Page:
As a hearing-aid wearer, I too have noted that my cat likes earwax. For ratbone and “yummy”: the stuff is *very* flammable, almost explosively so. Torching a bit on a paper clip yields a small fireball! Candles might be a bit *too* lively.

  115. August 9th, 2006 | 7:49 pm

    […] Sometimes, people just run out of things to do during the summer. […]

  116. August 10th, 2006 | 11:38 am

    Thanks for the fun. I wrote about the genetics, in case you want to see more, you can read about the gene, here.

  117. August 10th, 2006 | 11:44 am

    It would be interesting to expand this research to include other similar body secretions. For example: a tlc of smegma vs. ear wax would be most interesting.

  118. PhD veteran
    August 10th, 2006 | 1:13 pm

    From a former NMR slave, plaudits to the man with the earwax and the deuterochloroform…

    And before anyone scoffs at this use of expensive machine-time, remember this - the greatest ever NMR-based medical advance, MRI, started out in the 70s with one Prof at SUNY Stony Brook, Paul Lauterbur, tinkering about trying to make 2-dimensional pictures of tubes of water and bits of sea-shells. See e.g.:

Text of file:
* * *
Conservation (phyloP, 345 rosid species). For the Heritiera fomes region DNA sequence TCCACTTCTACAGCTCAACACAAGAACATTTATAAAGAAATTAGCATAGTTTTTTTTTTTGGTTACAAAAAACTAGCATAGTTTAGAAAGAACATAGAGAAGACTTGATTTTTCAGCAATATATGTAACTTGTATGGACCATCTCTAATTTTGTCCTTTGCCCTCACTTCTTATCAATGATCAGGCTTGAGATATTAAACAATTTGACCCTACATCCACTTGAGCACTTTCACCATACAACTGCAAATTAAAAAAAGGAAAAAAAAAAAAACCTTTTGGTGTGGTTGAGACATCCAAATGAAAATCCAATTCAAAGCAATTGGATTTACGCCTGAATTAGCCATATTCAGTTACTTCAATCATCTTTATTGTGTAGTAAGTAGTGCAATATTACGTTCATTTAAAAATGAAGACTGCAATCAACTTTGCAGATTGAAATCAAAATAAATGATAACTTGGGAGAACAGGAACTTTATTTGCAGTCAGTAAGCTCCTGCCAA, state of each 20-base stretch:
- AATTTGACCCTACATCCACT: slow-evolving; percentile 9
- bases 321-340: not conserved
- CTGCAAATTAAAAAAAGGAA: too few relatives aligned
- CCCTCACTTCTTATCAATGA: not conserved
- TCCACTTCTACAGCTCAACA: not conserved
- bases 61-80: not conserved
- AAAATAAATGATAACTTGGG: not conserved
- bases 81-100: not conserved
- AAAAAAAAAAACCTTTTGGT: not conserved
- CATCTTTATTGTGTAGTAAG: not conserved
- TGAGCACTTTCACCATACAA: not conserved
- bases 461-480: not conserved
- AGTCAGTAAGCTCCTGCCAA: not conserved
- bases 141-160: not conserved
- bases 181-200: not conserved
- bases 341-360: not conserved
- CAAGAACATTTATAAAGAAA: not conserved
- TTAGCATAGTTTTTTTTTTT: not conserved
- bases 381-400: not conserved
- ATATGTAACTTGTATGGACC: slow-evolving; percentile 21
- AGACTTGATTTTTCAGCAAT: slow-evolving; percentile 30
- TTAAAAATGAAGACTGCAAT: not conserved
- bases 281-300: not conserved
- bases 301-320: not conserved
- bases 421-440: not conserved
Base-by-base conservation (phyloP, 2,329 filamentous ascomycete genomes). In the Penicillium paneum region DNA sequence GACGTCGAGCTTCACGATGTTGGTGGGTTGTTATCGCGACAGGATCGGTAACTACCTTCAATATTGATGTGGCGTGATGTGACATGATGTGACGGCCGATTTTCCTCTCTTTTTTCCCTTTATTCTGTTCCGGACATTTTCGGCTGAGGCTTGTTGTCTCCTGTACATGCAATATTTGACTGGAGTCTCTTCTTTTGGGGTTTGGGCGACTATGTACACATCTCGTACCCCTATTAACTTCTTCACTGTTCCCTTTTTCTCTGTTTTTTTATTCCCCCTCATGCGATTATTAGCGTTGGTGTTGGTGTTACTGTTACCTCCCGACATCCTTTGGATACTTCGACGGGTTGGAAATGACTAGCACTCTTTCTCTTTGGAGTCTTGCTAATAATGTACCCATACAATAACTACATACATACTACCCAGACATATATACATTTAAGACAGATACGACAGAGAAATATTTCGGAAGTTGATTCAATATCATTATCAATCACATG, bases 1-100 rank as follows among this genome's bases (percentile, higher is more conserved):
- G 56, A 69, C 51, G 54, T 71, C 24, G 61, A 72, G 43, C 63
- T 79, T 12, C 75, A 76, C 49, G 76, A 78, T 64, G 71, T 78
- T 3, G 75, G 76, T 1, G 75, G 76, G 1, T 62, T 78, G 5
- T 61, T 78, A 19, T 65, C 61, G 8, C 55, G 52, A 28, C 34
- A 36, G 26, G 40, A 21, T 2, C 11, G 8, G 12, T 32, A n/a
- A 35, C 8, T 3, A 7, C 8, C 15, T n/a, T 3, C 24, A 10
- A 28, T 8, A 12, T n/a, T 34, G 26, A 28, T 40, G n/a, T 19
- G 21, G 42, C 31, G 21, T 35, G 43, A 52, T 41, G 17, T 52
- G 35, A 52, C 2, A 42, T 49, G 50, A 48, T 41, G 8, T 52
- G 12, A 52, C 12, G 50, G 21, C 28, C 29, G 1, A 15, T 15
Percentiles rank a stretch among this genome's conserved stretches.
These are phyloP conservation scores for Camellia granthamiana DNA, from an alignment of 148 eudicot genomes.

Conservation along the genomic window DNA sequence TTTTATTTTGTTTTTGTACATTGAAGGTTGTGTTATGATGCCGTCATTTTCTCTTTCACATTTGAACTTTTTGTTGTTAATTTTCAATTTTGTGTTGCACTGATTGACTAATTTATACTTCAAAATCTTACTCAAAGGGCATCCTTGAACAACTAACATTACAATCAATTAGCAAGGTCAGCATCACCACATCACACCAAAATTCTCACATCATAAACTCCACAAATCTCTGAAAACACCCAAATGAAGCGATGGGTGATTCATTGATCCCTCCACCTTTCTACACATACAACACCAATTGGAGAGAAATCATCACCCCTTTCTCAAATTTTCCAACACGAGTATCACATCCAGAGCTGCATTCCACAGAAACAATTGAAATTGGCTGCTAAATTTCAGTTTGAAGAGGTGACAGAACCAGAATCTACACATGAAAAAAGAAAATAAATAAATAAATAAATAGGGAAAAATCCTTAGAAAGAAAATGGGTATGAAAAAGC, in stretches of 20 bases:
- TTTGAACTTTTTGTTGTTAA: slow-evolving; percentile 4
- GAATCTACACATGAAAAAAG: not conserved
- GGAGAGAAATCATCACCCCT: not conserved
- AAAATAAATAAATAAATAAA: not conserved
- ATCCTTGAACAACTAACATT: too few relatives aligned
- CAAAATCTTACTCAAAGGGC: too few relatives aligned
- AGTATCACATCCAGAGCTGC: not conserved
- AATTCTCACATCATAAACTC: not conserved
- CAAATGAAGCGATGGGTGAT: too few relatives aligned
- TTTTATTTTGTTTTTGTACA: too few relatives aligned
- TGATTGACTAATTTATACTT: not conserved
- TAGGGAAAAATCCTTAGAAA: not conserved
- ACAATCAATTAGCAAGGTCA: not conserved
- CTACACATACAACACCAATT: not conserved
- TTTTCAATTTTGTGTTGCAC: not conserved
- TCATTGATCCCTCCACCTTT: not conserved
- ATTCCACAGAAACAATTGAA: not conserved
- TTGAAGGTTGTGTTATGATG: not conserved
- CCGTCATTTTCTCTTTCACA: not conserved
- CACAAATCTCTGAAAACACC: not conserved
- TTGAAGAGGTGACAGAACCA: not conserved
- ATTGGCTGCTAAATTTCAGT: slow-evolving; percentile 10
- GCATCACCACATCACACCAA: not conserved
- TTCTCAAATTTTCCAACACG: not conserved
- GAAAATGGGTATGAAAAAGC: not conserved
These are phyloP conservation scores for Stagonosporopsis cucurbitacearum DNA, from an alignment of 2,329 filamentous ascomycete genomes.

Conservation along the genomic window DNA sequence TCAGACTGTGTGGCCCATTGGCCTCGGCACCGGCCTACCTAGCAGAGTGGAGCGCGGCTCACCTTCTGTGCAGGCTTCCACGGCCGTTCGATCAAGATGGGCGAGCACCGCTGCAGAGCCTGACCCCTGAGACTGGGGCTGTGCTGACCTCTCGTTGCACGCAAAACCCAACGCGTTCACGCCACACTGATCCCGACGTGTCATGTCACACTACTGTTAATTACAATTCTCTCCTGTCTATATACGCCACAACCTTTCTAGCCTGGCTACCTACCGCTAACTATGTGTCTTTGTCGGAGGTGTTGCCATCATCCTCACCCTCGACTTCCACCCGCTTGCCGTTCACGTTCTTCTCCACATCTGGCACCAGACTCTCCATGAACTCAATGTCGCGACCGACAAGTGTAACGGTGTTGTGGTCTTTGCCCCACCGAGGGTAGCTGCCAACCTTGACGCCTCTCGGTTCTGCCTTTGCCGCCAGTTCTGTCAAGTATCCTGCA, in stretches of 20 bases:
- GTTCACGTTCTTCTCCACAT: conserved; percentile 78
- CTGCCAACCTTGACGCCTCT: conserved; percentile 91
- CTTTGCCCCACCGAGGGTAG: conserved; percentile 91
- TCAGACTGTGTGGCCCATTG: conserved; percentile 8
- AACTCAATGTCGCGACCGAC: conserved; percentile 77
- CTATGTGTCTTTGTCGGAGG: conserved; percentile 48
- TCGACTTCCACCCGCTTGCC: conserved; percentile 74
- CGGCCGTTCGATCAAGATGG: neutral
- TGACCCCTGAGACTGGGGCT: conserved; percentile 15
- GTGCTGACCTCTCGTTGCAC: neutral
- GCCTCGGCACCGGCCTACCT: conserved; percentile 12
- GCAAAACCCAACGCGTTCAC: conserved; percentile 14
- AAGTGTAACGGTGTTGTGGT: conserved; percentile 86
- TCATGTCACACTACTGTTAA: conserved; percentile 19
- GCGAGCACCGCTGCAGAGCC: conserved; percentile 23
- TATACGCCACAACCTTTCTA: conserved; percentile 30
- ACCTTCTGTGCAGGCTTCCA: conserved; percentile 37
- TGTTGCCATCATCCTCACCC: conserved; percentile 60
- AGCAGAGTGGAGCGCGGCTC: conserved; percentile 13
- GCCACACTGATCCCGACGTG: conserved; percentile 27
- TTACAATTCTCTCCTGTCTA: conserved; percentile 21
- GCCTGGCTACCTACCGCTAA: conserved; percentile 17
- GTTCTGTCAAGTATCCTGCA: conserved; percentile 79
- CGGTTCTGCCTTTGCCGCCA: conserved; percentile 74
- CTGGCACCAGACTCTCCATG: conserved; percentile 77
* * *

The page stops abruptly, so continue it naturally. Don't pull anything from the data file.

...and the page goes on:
.. you never know where a bit of curiosity-driven tinkering will end up.

  119. August 10th, 2006 | 2:50 pm

    Thank you for waxing lyrical on this, Dylan …

  120. August 10th, 2006 | 11:56 pm

    57 “DM” and 101 “Peter” think like me.
    HMG CoA Reductase enzyme inhibition is
    a fascinating subject since statins have
    been found to imitate ascorbate in this
    pathway to control of plasma cholesterol.
    As an optometrist mad about the biochem of
    ascorbate, I received an appeal from an optom’s
    wife whose daughter was dying; losing weight
    after 2 yrs antibiotics and physio to help
    breathing x2/day at hospital. Paediatrician
    could do no more. I sent 2×200 gram pots
    Sod. Ascorbate and kid was better in no time
    and back at school after 2 year break.
    Mum commented - Her earwax was BLACK until